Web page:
The squatters who call this narrow raised strip of red clay home are largely not here by choice.
Some have left behind drought-affected farmland in the country’s south. Others have nowhere else to live, after falling into debt.
The 4.5-mile irrigation dyke, constructed with forced labor when the Khmer Rouge regime controlled Cambodia between 1975 and 1979, offered a small piece of free land on which to attempt to rebuild their lives.
Just 45 minutes north by car lies the booming capital, Phnom Penh, where skyscrapers and malls illustrate Cambodia’s ongoing economic transformation: today, the country enjoys about 7 percent annual economic growth, and the number of Cambodians living under the poverty line is steadily dropping. But as land has been bought up, it often comes at the expense of residents’ land rights. Claims to land here are often unclear, in part a legacy of the brutal Khmer Rouge regime, and the loss of rights is exacerbated by long-term state land leases to business investors, human rights groups say, despite a moratorium imposed in 2012.
Officials tout Cambodia’s growth as a sign of improved living standards, but that “masks the actual distribution,” says Sophal Ear, a Cambodia expert and associate professor at Occidental College in Los Angeles. “The authorities have managed to use land rights to give the wrong people the land: tycoons and the powerful.”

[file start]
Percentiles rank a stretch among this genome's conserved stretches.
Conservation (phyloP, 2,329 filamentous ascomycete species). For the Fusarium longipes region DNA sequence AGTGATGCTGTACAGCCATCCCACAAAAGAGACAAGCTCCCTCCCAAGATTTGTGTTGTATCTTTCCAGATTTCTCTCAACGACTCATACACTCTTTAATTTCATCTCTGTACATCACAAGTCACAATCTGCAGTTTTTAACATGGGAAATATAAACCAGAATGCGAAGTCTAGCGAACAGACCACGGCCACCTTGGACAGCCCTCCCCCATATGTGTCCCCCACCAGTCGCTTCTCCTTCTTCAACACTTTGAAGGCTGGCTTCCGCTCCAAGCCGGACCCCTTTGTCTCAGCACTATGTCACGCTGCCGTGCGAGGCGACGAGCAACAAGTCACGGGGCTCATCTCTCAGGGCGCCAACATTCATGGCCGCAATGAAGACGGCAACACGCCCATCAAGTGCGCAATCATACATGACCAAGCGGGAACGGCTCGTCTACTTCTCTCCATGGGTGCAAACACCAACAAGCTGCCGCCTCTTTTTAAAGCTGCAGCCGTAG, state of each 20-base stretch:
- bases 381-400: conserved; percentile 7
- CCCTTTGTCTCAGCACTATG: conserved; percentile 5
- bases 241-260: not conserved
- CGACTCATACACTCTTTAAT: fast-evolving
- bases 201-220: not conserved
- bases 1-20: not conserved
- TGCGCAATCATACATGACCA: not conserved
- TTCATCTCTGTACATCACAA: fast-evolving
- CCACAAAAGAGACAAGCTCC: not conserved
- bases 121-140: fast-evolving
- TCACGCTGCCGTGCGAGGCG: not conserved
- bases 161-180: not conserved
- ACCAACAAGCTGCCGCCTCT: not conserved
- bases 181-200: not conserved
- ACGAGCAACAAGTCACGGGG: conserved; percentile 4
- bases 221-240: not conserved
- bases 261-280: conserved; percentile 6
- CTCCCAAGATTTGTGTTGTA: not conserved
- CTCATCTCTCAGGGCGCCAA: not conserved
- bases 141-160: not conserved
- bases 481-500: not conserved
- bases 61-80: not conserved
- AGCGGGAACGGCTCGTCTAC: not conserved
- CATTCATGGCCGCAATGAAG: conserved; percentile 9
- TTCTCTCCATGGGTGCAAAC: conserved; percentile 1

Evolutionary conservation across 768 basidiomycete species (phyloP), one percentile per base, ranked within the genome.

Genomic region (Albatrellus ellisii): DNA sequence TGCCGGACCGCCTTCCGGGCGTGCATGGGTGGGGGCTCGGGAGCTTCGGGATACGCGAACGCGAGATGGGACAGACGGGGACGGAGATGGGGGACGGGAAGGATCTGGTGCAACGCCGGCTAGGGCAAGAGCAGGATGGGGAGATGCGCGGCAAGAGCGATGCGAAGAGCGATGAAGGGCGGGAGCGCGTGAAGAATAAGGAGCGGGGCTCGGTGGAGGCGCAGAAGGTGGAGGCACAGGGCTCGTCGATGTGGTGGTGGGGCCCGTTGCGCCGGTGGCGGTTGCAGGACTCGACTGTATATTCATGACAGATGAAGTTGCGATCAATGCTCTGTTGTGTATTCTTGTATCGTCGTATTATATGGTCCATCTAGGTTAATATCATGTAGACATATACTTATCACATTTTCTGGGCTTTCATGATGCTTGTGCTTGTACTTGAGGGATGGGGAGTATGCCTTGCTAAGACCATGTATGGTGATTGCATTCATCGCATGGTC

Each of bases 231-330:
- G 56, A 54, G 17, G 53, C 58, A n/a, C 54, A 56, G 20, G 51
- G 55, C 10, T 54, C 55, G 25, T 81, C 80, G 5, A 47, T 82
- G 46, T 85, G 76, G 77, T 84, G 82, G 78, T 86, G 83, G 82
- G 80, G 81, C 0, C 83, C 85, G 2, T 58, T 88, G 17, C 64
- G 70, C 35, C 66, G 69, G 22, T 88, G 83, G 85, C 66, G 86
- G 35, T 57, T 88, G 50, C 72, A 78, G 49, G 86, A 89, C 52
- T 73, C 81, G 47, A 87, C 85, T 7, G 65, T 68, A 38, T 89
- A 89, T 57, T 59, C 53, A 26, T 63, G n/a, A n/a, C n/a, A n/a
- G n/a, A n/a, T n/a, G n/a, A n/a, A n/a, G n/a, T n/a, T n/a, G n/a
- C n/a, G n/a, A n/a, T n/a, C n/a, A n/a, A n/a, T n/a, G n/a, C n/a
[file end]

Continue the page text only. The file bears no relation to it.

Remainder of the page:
Confusion about land rights has combined with agro-industrial development to make alleged land grabs a persistent problem. In what’s touted as a bid for growth, the government has utilized long-term leases of state land to private companies, which now account for almost 17 percent of the country’s land. Some 700,000 Cambodians have been adversely affected by these economic land concessions (ELCs), according to the Cambodian Center for Human Rights, and many more live in legal limbo – like the families in this village.
Most villagers have certificates conveying ‘soft’ land title that are meant to ensure compensation or relocation if the government moves them, but many don’t have the nationally recognized ‘hard’ titles, says Meach Mean, who moved to Praek Tanoub in the mid-1990s. Some long-term residents, however, have neither.